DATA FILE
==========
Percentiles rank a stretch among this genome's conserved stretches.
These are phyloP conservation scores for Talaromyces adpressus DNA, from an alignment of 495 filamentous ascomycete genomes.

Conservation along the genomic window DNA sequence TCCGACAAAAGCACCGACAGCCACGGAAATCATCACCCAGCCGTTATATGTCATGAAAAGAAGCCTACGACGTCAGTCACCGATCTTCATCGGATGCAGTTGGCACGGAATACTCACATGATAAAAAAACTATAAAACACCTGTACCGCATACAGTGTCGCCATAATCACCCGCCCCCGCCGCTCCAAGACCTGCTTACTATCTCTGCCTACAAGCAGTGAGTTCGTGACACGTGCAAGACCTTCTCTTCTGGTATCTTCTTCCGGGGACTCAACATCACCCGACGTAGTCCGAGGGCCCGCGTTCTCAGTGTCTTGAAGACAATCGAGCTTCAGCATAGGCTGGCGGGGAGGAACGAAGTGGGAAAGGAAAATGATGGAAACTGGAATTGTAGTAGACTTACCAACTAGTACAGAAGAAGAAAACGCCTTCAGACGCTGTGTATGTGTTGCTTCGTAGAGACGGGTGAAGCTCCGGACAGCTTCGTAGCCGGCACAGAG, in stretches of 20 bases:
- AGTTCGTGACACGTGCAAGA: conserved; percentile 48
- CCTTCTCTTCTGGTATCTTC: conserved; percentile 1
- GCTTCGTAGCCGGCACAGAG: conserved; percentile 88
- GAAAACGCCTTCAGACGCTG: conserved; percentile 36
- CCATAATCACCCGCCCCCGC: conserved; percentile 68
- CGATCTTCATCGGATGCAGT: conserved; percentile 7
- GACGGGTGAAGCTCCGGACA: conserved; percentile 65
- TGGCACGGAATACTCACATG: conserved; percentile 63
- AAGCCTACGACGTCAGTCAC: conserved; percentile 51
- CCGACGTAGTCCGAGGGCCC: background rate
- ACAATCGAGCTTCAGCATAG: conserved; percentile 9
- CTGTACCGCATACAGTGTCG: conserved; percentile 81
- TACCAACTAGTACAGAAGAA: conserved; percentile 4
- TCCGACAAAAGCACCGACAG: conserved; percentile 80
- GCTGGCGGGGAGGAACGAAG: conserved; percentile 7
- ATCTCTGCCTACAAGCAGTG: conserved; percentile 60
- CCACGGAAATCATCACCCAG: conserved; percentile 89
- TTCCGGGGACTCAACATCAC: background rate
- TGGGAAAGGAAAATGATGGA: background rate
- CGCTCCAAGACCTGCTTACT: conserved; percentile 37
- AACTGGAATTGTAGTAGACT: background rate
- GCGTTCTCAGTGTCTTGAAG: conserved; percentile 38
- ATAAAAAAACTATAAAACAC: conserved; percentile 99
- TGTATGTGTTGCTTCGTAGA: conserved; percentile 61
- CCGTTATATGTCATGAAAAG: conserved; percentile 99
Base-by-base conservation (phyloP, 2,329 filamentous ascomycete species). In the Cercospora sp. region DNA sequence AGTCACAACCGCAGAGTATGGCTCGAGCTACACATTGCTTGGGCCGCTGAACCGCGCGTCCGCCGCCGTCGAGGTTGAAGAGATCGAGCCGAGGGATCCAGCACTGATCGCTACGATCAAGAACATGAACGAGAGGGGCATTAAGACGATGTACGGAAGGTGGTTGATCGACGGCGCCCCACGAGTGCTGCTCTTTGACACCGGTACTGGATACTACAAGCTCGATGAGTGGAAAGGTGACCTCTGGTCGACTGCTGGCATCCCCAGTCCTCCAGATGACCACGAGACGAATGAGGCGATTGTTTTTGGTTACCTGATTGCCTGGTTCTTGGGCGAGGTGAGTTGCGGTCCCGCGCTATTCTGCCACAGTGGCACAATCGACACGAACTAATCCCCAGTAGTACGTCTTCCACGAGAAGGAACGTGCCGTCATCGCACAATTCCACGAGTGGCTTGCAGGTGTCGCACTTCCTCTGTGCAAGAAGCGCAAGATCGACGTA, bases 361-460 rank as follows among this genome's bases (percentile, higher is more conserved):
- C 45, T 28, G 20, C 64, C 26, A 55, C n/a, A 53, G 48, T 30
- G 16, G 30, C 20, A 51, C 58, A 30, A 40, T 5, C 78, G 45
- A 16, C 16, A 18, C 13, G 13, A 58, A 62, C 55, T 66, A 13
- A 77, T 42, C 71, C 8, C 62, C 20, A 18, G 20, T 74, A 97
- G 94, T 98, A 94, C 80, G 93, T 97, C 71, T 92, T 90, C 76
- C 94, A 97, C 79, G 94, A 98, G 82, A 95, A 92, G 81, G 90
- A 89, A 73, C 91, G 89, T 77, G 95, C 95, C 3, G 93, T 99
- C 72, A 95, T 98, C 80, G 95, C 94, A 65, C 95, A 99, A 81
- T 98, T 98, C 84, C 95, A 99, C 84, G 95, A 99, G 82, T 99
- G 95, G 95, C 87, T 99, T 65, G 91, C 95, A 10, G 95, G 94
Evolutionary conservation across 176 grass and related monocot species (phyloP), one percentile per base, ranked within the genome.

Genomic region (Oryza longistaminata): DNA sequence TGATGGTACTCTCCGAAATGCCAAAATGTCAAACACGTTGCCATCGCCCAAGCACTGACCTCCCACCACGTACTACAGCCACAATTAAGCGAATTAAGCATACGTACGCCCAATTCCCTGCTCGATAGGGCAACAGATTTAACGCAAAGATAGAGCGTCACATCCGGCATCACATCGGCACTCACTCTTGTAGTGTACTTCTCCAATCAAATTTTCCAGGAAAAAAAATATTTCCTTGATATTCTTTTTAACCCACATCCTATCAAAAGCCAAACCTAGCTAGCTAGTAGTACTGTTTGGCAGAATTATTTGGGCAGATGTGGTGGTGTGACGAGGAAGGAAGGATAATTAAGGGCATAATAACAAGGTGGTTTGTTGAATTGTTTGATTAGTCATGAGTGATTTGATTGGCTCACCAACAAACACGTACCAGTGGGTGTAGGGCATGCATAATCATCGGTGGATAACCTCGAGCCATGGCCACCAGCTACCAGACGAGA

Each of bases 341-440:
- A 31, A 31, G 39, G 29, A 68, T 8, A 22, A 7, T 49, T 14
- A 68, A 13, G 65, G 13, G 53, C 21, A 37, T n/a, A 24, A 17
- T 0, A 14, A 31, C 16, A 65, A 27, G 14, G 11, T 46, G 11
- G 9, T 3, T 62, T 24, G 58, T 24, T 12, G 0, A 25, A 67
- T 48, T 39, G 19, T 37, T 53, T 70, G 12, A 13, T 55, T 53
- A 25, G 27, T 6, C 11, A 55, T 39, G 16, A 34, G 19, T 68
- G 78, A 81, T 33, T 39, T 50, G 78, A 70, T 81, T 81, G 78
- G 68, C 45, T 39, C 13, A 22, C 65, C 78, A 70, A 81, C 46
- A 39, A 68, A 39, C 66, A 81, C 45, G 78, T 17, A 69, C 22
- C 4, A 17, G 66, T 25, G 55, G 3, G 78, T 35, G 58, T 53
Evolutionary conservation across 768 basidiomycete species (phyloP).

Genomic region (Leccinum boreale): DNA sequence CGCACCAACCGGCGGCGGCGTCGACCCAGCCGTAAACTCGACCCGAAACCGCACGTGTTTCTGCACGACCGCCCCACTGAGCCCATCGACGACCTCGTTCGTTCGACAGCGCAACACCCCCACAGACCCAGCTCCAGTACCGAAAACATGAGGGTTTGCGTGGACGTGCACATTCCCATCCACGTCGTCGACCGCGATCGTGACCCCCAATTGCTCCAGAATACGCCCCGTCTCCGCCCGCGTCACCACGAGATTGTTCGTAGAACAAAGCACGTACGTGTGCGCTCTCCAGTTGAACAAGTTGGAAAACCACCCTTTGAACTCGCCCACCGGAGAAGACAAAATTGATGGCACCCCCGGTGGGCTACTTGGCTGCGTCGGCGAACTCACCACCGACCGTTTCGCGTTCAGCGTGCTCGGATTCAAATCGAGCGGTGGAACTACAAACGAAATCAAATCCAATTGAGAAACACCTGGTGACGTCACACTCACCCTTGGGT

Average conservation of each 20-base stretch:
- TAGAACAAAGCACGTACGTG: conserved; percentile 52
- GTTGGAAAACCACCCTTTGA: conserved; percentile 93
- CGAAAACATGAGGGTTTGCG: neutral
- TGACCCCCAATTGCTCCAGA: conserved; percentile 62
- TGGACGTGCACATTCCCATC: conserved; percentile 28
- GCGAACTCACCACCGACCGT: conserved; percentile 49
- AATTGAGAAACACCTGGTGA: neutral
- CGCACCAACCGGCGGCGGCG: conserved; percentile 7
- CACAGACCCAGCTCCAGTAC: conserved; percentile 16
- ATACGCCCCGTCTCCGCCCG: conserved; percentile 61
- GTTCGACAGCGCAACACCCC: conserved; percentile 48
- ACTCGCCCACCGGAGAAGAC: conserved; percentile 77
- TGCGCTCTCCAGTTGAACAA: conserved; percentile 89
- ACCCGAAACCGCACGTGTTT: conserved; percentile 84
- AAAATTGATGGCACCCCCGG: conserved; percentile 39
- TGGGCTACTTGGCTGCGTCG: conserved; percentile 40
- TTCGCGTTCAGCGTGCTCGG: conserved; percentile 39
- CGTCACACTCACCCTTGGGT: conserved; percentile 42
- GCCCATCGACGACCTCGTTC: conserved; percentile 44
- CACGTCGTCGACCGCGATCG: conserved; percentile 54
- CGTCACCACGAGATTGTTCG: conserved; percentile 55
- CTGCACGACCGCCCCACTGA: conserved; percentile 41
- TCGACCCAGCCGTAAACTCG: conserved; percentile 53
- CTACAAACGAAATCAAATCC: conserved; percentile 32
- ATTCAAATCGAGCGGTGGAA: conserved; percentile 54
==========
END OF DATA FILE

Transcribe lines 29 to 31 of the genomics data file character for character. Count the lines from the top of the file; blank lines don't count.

Base-by-base conservation (phyloP, 2,329 filamentous ascomycete species). In the Cercospora sp. region DNA sequence AGTCACAACCGCAGAGTATGGCTCGAGCTACACATTGCTTGGGCCGCTGAACCGCGCGTCCGCCGCCGTCGAGGTTGAAGAGATCGAGCCGAGGGATCCAGCACTGATCGCTACGATCAAGAACATGAACGAGAGGGGCATTAAGACGATGTACGGAAGGTGGTTGATCGACGGCGCCCCACGAGTGCTGCTCTTTGACACCGGTACTGGATACTACAAGCTCGATGAGTGGAAAGGTGACCTCTGGTCGACTGCTGGCATCCCCAGTCCTCCAGATGACCACGAGACGAATGAGGCGATTGTTTTTGGTTACCTGATTGCCTGGTTCTTGGGCGAGGTGAGTTGCGGTCCCGCGCTATTCTGCCACAGTGGCACAATCGACACGAACTAATCCCCAGTAGTACGTCTTCCACGAGAAGGAACGTGCCGTCATCGCACAATTCCACGAGTGGCTTGCAGGTGTCGCACTTCCTCTGTGCAAGAAGCGCAAGATCGACGTA, bases 361-460 rank as follows among this genome's bases (percentile, higher is more conserved):
- C 45, T 28, G 20, C 64, C 26, A 55, C n/a, A 53, G 48, T 30
- G 16, G 30, C 20, A 51, C 58, A 30, A 40, T 5, C 78, G 45